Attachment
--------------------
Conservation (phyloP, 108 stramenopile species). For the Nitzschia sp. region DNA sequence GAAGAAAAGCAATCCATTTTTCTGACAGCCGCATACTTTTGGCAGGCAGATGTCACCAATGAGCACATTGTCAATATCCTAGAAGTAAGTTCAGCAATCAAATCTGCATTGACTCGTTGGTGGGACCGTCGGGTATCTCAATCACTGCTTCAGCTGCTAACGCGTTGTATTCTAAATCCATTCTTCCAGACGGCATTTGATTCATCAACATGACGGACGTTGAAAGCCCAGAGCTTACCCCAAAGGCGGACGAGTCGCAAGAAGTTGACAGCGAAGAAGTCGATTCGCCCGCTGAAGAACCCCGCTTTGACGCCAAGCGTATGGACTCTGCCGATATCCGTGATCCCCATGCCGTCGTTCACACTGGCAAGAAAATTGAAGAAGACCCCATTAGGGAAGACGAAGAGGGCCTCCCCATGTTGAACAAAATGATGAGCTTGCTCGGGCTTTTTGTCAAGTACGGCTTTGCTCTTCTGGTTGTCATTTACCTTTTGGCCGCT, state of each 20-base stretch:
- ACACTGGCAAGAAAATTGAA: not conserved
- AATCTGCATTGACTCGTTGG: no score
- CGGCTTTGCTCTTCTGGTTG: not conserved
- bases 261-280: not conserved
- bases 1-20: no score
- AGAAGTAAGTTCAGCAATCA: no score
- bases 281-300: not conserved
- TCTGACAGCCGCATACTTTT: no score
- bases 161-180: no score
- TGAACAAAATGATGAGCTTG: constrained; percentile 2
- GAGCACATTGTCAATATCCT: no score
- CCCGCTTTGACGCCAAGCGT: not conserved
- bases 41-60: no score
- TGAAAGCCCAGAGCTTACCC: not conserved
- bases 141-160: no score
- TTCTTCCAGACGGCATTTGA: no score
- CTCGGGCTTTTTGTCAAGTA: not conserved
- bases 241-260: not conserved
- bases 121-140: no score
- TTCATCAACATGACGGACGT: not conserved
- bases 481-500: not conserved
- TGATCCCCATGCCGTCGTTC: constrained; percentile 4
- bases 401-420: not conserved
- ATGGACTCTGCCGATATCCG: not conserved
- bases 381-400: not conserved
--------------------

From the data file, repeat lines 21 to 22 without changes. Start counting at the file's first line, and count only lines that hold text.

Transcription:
- TTCATCAACATGACGGACGT: not conserved
- bases 481-500: not conserved